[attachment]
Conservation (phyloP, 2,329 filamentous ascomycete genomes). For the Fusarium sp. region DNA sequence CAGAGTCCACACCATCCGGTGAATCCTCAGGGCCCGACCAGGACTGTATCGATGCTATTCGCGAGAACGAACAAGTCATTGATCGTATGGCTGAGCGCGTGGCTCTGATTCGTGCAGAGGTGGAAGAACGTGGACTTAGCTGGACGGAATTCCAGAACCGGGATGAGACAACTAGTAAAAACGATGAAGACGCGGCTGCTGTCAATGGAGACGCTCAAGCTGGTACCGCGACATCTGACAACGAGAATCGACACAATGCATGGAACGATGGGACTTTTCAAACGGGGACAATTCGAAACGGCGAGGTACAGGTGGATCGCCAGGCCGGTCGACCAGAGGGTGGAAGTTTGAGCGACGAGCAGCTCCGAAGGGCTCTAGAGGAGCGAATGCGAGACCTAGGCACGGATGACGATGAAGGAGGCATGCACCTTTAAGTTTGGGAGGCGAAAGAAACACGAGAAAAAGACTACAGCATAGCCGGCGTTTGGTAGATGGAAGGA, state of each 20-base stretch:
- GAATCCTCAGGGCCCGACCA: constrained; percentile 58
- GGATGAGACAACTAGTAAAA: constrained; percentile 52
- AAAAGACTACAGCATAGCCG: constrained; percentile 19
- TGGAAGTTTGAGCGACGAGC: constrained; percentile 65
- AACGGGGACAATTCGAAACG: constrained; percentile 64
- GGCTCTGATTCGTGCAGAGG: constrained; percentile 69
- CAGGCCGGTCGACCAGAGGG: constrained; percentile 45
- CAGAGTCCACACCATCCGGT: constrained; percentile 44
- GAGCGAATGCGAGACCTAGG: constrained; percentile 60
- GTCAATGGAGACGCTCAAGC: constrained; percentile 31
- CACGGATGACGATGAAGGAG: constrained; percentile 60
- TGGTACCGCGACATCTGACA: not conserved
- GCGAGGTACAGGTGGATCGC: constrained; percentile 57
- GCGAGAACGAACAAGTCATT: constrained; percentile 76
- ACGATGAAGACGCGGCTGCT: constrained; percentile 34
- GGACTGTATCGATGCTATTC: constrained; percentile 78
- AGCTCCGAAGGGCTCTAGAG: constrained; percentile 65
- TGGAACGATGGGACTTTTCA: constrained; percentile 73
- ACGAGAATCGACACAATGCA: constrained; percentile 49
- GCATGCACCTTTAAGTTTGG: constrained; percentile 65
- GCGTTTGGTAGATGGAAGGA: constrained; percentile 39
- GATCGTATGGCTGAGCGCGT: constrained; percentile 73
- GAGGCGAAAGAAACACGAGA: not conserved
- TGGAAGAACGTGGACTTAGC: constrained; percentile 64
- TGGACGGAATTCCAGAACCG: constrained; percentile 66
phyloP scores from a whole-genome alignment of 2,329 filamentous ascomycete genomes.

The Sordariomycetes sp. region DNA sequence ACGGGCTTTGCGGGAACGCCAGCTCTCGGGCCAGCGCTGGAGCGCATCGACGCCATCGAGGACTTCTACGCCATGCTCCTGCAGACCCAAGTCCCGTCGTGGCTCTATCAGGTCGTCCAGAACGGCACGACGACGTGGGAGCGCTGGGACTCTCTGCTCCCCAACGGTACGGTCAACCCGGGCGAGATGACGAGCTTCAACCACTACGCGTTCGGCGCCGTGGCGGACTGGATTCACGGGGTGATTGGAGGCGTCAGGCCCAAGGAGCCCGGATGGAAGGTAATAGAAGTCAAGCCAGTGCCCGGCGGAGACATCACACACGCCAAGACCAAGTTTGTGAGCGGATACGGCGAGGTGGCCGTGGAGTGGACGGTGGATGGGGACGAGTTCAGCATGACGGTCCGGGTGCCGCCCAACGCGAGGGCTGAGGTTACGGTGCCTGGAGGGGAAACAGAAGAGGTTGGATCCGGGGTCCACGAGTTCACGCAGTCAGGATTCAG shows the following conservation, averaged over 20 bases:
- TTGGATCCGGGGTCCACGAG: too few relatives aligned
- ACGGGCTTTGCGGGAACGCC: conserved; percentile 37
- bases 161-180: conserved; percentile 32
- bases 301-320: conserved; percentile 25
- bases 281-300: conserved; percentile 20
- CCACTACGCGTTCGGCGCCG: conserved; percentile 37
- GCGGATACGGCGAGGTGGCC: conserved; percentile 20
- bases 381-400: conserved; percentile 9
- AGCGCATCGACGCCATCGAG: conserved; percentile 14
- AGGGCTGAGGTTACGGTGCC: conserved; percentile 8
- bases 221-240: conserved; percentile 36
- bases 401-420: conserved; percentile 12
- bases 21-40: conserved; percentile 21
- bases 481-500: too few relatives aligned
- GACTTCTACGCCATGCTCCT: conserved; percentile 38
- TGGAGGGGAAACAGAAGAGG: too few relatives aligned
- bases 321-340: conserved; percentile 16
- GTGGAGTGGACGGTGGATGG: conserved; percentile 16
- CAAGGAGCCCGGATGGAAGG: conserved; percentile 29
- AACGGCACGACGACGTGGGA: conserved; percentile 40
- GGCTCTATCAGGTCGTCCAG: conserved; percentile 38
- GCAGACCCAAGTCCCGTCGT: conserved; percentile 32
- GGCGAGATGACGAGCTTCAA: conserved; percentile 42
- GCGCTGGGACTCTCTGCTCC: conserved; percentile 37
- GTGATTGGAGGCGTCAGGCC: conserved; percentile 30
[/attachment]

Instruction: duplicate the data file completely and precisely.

Conservation (phyloP, 2,329 filamentous ascomycete genomes). For the Fusarium sp. region DNA sequence CAGAGTCCACACCATCCGGTGAATCCTCAGGGCCCGACCAGGACTGTATCGATGCTATTCGCGAGAACGAACAAGTCATTGATCGTATGGCTGAGCGCGTGGCTCTGATTCGTGCAGAGGTGGAAGAACGTGGACTTAGCTGGACGGAATTCCAGAACCGGGATGAGACAACTAGTAAAAACGATGAAGACGCGGCTGCTGTCAATGGAGACGCTCAAGCTGGTACCGCGACATCTGACAACGAGAATCGACACAATGCATGGAACGATGGGACTTTTCAAACGGGGACAATTCGAAACGGCGAGGTACAGGTGGATCGCCAGGCCGGTCGACCAGAGGGTGGAAGTTTGAGCGACGAGCAGCTCCGAAGGGCTCTAGAGGAGCGAATGCGAGACCTAGGCACGGATGACGATGAAGGAGGCATGCACCTTTAAGTTTGGGAGGCGAAAGAAACACGAGAAAAAGACTACAGCATAGCCGGCGTTTGGTAGATGGAAGGA, state of each 20-base stretch:
- GAATCCTCAGGGCCCGACCA: constrained; percentile 58
- GGATGAGACAACTAGTAAAA: constrained; percentile 52
- AAAAGACTACAGCATAGCCG: constrained; percentile 19
- TGGAAGTTTGAGCGACGAGC: constrained; percentile 65
- AACGGGGACAATTCGAAACG: constrained; percentile 64
- GGCTCTGATTCGTGCAGAGG: constrained; percentile 69
- CAGGCCGGTCGACCAGAGGG: constrained; percentile 45
- CAGAGTCCACACCATCCGGT: constrained; percentile 44
- GAGCGAATGCGAGACCTAGG: constrained; percentile 60
- GTCAATGGAGACGCTCAAGC: constrained; percentile 31
- CACGGATGACGATGAAGGAG: constrained; percentile 60
- TGGTACCGCGACATCTGACA: not conserved
- GCGAGGTACAGGTGGATCGC: constrained; percentile 57
- GCGAGAACGAACAAGTCATT: constrained; percentile 76
- ACGATGAAGACGCGGCTGCT: constrained; percentile 34
- GGACTGTATCGATGCTATTC: constrained; percentile 78
- AGCTCCGAAGGGCTCTAGAG: constrained; percentile 65
- TGGAACGATGGGACTTTTCA: constrained; percentile 73
- ACGAGAATCGACACAATGCA: constrained; percentile 49
- GCATGCACCTTTAAGTTTGG: constrained; percentile 65
- GCGTTTGGTAGATGGAAGGA: constrained; percentile 39
- GATCGTATGGCTGAGCGCGT: constrained; percentile 73
- GAGGCGAAAGAAACACGAGA: not conserved
- TGGAAGAACGTGGACTTAGC: constrained; percentile 64
- TGGACGGAATTCCAGAACCG: constrained; percentile 66
phyloP scores from a whole-genome alignment of 2,329 filamentous ascomycete genomes.

The Sordariomycetes sp. region DNA sequence ACGGGCTTTGCGGGAACGCCAGCTCTCGGGCCAGCGCTGGAGCGCATCGACGCCATCGAGGACTTCTACGCCATGCTCCTGCAGACCCAAGTCCCGTCGTGGCTCTATCAGGTCGTCCAGAACGGCACGACGACGTGGGAGCGCTGGGACTCTCTGCTCCCCAACGGTACGGTCAACCCGGGCGAGATGACGAGCTTCAACCACTACGCGTTCGGCGCCGTGGCGGACTGGATTCACGGGGTGATTGGAGGCGTCAGGCCCAAGGAGCCCGGATGGAAGGTAATAGAAGTCAAGCCAGTGCCCGGCGGAGACATCACACACGCCAAGACCAAGTTTGTGAGCGGATACGGCGAGGTGGCCGTGGAGTGGACGGTGGATGGGGACGAGTTCAGCATGACGGTCCGGGTGCCGCCCAACGCGAGGGCTGAGGTTACGGTGCCTGGAGGGGAAACAGAAGAGGTTGGATCCGGGGTCCACGAGTTCACGCAGTCAGGATTCAG shows the following conservation, averaged over 20 bases:
- TTGGATCCGGGGTCCACGAG: too few relatives aligned
- ACGGGCTTTGCGGGAACGCC: conserved; percentile 37
- bases 161-180: conserved; percentile 32
- bases 301-320: conserved; percentile 25
- bases 281-300: conserved; percentile 20
- CCACTACGCGTTCGGCGCCG: conserved; percentile 37
- GCGGATACGGCGAGGTGGCC: conserved; percentile 20
- bases 381-400: conserved; percentile 9
- AGCGCATCGACGCCATCGAG: conserved; percentile 14
- AGGGCTGAGGTTACGGTGCC: conserved; percentile 8
- bases 221-240: conserved; percentile 36
- bases 401-420: conserved; percentile 12
- bases 21-40: conserved; percentile 21
- bases 481-500: too few relatives aligned
- GACTTCTACGCCATGCTCCT: conserved; percentile 38
- TGGAGGGGAAACAGAAGAGG: too few relatives aligned
- bases 321-340: conserved; percentile 16
- GTGGAGTGGACGGTGGATGG: conserved; percentile 16
- CAAGGAGCCCGGATGGAAGG: conserved; percentile 29
- AACGGCACGACGACGTGGGA: conserved; percentile 40
- GGCTCTATCAGGTCGTCCAG: conserved; percentile 38
- GCAGACCCAAGTCCCGTCGT: conserved; percentile 32
- GGCGAGATGACGAGCTTCAA: conserved; percentile 42
- GCGCTGGGACTCTCTGCTCC: conserved; percentile 37
- GTGATTGGAGGCGTCAGGCC: conserved; percentile 30